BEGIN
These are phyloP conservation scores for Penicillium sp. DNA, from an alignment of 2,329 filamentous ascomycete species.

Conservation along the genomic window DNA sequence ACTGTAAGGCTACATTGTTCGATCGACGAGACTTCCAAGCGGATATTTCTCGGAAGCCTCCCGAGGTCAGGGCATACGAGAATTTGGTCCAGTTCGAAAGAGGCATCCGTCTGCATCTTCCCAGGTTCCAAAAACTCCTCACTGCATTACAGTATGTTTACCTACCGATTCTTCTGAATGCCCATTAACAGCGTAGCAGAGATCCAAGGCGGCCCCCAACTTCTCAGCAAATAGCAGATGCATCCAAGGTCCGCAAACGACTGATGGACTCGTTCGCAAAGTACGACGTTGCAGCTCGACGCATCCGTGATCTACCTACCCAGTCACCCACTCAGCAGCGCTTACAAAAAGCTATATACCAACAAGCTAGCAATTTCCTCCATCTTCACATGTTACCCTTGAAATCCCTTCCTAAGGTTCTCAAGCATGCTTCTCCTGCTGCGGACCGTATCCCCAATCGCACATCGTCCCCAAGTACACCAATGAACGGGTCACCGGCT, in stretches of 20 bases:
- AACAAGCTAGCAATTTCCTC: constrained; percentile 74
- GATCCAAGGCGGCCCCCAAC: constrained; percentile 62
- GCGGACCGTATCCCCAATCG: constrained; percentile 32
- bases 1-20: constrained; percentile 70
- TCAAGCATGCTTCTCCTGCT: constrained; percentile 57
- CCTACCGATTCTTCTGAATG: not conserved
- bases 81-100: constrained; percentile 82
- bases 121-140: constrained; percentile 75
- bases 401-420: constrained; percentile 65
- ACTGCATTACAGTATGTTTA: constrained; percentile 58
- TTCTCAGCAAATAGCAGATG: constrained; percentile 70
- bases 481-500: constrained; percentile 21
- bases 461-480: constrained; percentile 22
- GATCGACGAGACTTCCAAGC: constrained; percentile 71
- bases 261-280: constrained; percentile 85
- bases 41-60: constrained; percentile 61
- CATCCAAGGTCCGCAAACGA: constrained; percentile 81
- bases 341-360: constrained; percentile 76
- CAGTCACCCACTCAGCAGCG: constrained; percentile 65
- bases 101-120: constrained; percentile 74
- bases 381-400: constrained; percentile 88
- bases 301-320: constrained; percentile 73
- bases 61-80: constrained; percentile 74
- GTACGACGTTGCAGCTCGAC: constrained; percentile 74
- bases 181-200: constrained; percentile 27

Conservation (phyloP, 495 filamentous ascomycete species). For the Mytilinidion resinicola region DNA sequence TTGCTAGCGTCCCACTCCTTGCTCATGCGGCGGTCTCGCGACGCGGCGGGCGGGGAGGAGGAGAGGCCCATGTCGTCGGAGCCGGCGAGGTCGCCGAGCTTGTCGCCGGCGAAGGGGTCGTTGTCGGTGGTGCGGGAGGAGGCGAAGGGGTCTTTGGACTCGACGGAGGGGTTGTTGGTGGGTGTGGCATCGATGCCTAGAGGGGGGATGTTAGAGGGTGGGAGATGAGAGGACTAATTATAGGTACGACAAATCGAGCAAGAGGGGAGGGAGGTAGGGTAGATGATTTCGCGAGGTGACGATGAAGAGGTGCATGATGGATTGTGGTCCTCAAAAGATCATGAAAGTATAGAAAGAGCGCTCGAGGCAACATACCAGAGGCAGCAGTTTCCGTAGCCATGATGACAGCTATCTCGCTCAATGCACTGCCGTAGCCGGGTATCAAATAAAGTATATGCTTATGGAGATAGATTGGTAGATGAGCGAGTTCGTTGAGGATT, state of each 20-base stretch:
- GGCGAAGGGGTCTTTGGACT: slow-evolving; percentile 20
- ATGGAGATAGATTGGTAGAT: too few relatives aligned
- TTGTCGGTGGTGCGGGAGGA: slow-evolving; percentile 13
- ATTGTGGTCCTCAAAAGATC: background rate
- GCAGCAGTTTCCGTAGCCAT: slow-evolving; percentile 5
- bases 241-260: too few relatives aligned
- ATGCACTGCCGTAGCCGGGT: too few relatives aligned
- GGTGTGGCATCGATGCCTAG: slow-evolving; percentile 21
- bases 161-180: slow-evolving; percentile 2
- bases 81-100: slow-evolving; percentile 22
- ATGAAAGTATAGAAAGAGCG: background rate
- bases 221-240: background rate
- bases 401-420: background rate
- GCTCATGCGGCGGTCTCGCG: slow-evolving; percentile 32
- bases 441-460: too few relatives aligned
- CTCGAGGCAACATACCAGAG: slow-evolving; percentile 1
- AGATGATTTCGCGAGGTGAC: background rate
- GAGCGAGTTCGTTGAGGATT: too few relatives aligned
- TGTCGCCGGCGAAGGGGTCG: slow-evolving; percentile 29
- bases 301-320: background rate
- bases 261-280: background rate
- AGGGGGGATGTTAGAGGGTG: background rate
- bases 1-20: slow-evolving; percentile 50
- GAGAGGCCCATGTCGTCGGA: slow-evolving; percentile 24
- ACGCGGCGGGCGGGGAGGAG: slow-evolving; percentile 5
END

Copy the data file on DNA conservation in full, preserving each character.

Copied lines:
These are phyloP conservation scores for Penicillium sp. DNA, from an alignment of 2,329 filamentous ascomycete species.

Conservation along the genomic window DNA sequence ACTGTAAGGCTACATTGTTCGATCGACGAGACTTCCAAGCGGATATTTCTCGGAAGCCTCCCGAGGTCAGGGCATACGAGAATTTGGTCCAGTTCGAAAGAGGCATCCGTCTGCATCTTCCCAGGTTCCAAAAACTCCTCACTGCATTACAGTATGTTTACCTACCGATTCTTCTGAATGCCCATTAACAGCGTAGCAGAGATCCAAGGCGGCCCCCAACTTCTCAGCAAATAGCAGATGCATCCAAGGTCCGCAAACGACTGATGGACTCGTTCGCAAAGTACGACGTTGCAGCTCGACGCATCCGTGATCTACCTACCCAGTCACCCACTCAGCAGCGCTTACAAAAAGCTATATACCAACAAGCTAGCAATTTCCTCCATCTTCACATGTTACCCTTGAAATCCCTTCCTAAGGTTCTCAAGCATGCTTCTCCTGCTGCGGACCGTATCCCCAATCGCACATCGTCCCCAAGTACACCAATGAACGGGTCACCGGCT, in stretches of 20 bases:
- AACAAGCTAGCAATTTCCTC: constrained; percentile 74
- GATCCAAGGCGGCCCCCAAC: constrained; percentile 62
- GCGGACCGTATCCCCAATCG: constrained; percentile 32
- bases 1-20: constrained; percentile 70
- TCAAGCATGCTTCTCCTGCT: constrained; percentile 57
- CCTACCGATTCTTCTGAATG: not conserved
- bases 81-100: constrained; percentile 82
- bases 121-140: constrained; percentile 75
- bases 401-420: constrained; percentile 65
- ACTGCATTACAGTATGTTTA: constrained; percentile 58
- TTCTCAGCAAATAGCAGATG: constrained; percentile 70
- bases 481-500: constrained; percentile 21
- bases 461-480: constrained; percentile 22
- GATCGACGAGACTTCCAAGC: constrained; percentile 71
- bases 261-280: constrained; percentile 85
- bases 41-60: constrained; percentile 61
- CATCCAAGGTCCGCAAACGA: constrained; percentile 81
- bases 341-360: constrained; percentile 76
- CAGTCACCCACTCAGCAGCG: constrained; percentile 65
- bases 101-120: constrained; percentile 74
- bases 381-400: constrained; percentile 88
- bases 301-320: constrained; percentile 73
- bases 61-80: constrained; percentile 74
- GTACGACGTTGCAGCTCGAC: constrained; percentile 74
- bases 181-200: constrained; percentile 27

Conservation (phyloP, 495 filamentous ascomycete species). For the Mytilinidion resinicola region DNA sequence TTGCTAGCGTCCCACTCCTTGCTCATGCGGCGGTCTCGCGACGCGGCGGGCGGGGAGGAGGAGAGGCCCATGTCGTCGGAGCCGGCGAGGTCGCCGAGCTTGTCGCCGGCGAAGGGGTCGTTGTCGGTGGTGCGGGAGGAGGCGAAGGGGTCTTTGGACTCGACGGAGGGGTTGTTGGTGGGTGTGGCATCGATGCCTAGAGGGGGGATGTTAGAGGGTGGGAGATGAGAGGACTAATTATAGGTACGACAAATCGAGCAAGAGGGGAGGGAGGTAGGGTAGATGATTTCGCGAGGTGACGATGAAGAGGTGCATGATGGATTGTGGTCCTCAAAAGATCATGAAAGTATAGAAAGAGCGCTCGAGGCAACATACCAGAGGCAGCAGTTTCCGTAGCCATGATGACAGCTATCTCGCTCAATGCACTGCCGTAGCCGGGTATCAAATAAAGTATATGCTTATGGAGATAGATTGGTAGATGAGCGAGTTCGTTGAGGATT, state of each 20-base stretch:
- GGCGAAGGGGTCTTTGGACT: slow-evolving; percentile 20
- ATGGAGATAGATTGGTAGAT: too few relatives aligned
- TTGTCGGTGGTGCGGGAGGA: slow-evolving; percentile 13
- ATTGTGGTCCTCAAAAGATC: background rate
- GCAGCAGTTTCCGTAGCCAT: slow-evolving; percentile 5
- bases 241-260: too few relatives aligned
- ATGCACTGCCGTAGCCGGGT: too few relatives aligned
- GGTGTGGCATCGATGCCTAG: slow-evolving; percentile 21
- bases 161-180: slow-evolving; percentile 2
- bases 81-100: slow-evolving; percentile 22
- ATGAAAGTATAGAAAGAGCG: background rate
- bases 221-240: background rate
- bases 401-420: background rate
- GCTCATGCGGCGGTCTCGCG: slow-evolving; percentile 32
- bases 441-460: too few relatives aligned
- CTCGAGGCAACATACCAGAG: slow-evolving; percentile 1
- AGATGATTTCGCGAGGTGAC: background rate
- GAGCGAGTTCGTTGAGGATT: too few relatives aligned
- TGTCGCCGGCGAAGGGGTCG: slow-evolving; percentile 29
- bases 301-320: background rate
- bases 261-280: background rate
- AGGGGGGATGTTAGAGGGTG: background rate
- bases 1-20: slow-evolving; percentile 50
- GAGAGGCCCATGTCGTCGGA: slow-evolving; percentile 24
- ACGCGGCGGGCGGGGAGGAG: slow-evolving; percentile 5